Embodied Thought and the Perception of Place in King Lear
When Lear asks the blinded Gloucester if he can “see how this world goes,” there is a peculiar and haunting quality to Gloucester’s response: “I see it feelingly.” Through Gloucester’s claim to a touching-sight, Shakespeare’s King Lear invokes what might be called the protophenomenology of the early modern period, an alternative ontology wherein bodies, objects, and spaces are shaped through multiple, overlapping senses. Blending historical phenomenology with the emergent theory of cognitive ecology, I argue that Gloucester’s claim directs us toward a more nuanced understanding of the relationship between environment and embodiment in King Lear.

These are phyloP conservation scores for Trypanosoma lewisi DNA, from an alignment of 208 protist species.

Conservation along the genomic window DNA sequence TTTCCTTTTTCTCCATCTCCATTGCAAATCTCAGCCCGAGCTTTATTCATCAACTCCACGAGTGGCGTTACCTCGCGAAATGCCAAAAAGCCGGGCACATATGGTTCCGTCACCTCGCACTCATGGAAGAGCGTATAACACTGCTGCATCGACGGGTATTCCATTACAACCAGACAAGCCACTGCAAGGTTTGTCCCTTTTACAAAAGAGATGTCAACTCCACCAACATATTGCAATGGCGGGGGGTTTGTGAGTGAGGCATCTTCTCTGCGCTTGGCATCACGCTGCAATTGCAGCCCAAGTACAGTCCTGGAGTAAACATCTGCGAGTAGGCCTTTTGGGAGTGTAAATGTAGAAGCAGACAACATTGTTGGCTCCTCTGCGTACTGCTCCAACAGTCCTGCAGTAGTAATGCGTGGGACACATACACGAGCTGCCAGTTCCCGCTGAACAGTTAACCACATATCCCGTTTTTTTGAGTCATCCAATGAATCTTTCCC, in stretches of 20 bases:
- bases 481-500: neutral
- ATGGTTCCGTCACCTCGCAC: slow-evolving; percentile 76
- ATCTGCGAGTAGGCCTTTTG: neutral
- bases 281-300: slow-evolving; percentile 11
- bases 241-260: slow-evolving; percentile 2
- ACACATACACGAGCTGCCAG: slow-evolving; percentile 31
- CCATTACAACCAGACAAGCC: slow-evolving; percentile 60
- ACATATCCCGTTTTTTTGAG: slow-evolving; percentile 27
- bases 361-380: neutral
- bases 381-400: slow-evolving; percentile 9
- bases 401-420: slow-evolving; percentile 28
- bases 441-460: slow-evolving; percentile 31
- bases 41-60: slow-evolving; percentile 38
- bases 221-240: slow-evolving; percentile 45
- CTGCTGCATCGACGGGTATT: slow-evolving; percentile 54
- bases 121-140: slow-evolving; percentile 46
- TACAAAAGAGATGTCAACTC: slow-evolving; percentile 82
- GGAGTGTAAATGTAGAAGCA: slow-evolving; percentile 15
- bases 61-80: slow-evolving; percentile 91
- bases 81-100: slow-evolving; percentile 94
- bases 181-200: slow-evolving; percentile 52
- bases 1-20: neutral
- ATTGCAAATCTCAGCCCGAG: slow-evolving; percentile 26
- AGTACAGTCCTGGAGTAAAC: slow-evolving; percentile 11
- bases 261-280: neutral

Studies in English literature, 1500-1900
"Embodied Thought and the Perception of Place in King Lear," SEL Studies in English Literature 1500-1900 55.2 (Spring 2015), 263-284